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Here's the real deal on Dave Ramsey and debt

His view on borrowing doesn't sit well with this blogger.

By Karen Datko Oct 10, 2009 2:58AM

This post comes from partner blog The Dough Roller.

As much good as he does, Dave Ramsey drives me nuts with his extreme views on debt.

Ramsey, as he readily admits, did some really stupid things with debt. Leveraged to the hilt on bad real estate deals, he went bust in a way most of us could never imagine. As a real estate investor, my leverage and borrowing comes nowhere near the toxic level Ramsey went to.

Why? Because Ramsey's personality is one of extremes. Much like an alcoholic, he could not control his use of debt. He got one taste of that leverage, and he was borrowing before noon ever day.

Dave Ramsey is a recovering debtaholic

Now he is a recovering debtaholic. Like a recovering alcoholic, he should never borrow again. Why? He just can't handle it. Put Ramsey and debt together, and something really ugly develops.

OK, fine. But why should that apply to all of us? It's as if a recovering alcoholic were telling the rest of the world never to have a glass of wine. In other words, what works and doesn't work for Ramsey may not apply to everybody else. Of course, there are those who, like Dave, can't control debt and should avoid it just like he does.

But debt, if used wisely, can greatly improve your finances, can increase your financial freedom in the long run, and can greatly improve your balance sheet.

Own vs. lease: There's really no difference

Being debt-free does not automatically mean you've achieved financial freedom. For example, in the world of accounting, there are some intricate rules relating to how a company should account for a lease. Part of the reason for these rules is to prevent a company from appearing to improve its balance sheet when in reality it hasn't. 

For example, suppose a company owns a building and has a $1 million mortgage on the property. The mortgage is reported as a liability on the company's balance sheet. If it wanted to get that mortgage off its balance sheet, but still keep the building, it could sell the property and then lease it back from the buyer under a long-term lease. Is the company any better off? No, it has just changed the legal form of its ownership of the building. It's still obligated to pay for the building each month, but now the payment is called rent rather than a mortgage payment.

We can do the same thing renting a house or leasing a car. You may not have debt, but you do have financial obligations that require monthly payments. And you'll never own outright the thing you're paying for each month. The point is, being debt-free in and of itself won't necessarily get you the financial freedom you're looking for.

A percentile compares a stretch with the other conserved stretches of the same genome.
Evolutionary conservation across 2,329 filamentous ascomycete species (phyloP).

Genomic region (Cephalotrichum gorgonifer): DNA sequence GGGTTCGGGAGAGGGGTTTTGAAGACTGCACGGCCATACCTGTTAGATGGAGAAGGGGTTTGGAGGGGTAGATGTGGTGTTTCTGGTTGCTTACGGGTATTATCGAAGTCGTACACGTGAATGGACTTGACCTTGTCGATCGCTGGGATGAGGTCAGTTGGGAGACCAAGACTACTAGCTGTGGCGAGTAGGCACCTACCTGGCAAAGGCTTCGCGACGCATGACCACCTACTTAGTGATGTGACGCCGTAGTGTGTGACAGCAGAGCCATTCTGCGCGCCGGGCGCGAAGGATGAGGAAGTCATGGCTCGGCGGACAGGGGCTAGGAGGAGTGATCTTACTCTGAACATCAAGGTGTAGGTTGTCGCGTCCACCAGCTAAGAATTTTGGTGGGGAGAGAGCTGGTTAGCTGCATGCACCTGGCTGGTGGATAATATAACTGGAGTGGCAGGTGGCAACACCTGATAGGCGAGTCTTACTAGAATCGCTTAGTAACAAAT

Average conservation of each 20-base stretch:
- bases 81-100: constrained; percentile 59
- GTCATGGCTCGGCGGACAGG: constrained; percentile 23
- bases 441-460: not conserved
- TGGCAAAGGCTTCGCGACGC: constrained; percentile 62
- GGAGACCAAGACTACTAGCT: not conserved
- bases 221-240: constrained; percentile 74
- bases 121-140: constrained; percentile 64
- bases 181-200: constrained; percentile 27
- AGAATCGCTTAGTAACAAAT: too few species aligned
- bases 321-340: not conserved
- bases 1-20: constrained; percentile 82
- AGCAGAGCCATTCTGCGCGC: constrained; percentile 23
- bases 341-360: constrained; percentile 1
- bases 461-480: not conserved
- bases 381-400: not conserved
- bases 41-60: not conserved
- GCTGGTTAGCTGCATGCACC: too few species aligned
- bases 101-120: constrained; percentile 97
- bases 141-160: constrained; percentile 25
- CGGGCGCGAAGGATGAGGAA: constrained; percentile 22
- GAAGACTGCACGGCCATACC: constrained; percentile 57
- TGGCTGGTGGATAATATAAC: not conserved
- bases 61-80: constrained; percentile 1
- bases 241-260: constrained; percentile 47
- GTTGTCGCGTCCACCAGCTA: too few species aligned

The real deal on debt

So here's the deal: Being debt-free is not the holy grail of financial freedom. My wife and I could be debt-free quite easily. We could sell our house, pay off all our debt, and have some money left over. I guess we'd then rent a house or apartment, and I would continue to go to work every day. Would we be more financially free? Nope. I suppose we could move to a less expensive area and perhaps even pay cash for a home. Would we be any more content in life? Nope. In fact, all we'd end up doing is uprooting our family and moving away from a place we love.

Now, the point here is not to run out and start borrowing. But I would suggest considering the following guidelines when it comes to borrowing money:

Avoid borrowing to buy something that's not a long-term hard asset. That means don't borrow to go on vacation or to go out to fancy restaurants or to line your closet with expensive clothes. One of the reasons we are financially free even though we have debt is that we have tangible assets behind the debt (our house, rental properties, a business) that we could sell if we wanted to and be debt-free. Once you take a vacation, you can't sell it to pay off the debt.

Keep total debt payments below 30% of your gross income. I know that for many this will be very difficult, particularly if you live in an expensive area. But I've found that if monthly debt payments exceed 30% of gross income, life gets very uncomfortable. And I should add that as you get older, this percentage should be going down. It should go down because your income should be going up, and it should also go down as you pay off debt.

Borrow wisely. We should all know by now the dangers of variable-rate mortgages. Mortgages should be 15- or 30-year fixed-rate loans. Take advantage of 0% credit card offers when it makes sense to do so. You can check out some 0% balance-transfer credit card offers and my 10 commandments on using 0% credit cards.

Don't spend today what you'll earn tomorrow. This ties into the first guideline above. The point is to control your spending, and don't let easy access to a loan send your spending out of control. There are plenty of free online budgeting tools you can use that will help you track and control your spending. Use whatever works best for you.

Dave Ramsey is entertaining, and I agree with a lot of what he preaches. If you choose to avoid debt as he does, I certainly won't tell you that's a bad decision. But I also believe that responsible borrowing can improve your finances with modest risk. So what do you think -- is Ramsey's approach to debt the right approach for everybody?

Other articles of interest at The Dough Roller:

Published April 26, 2008


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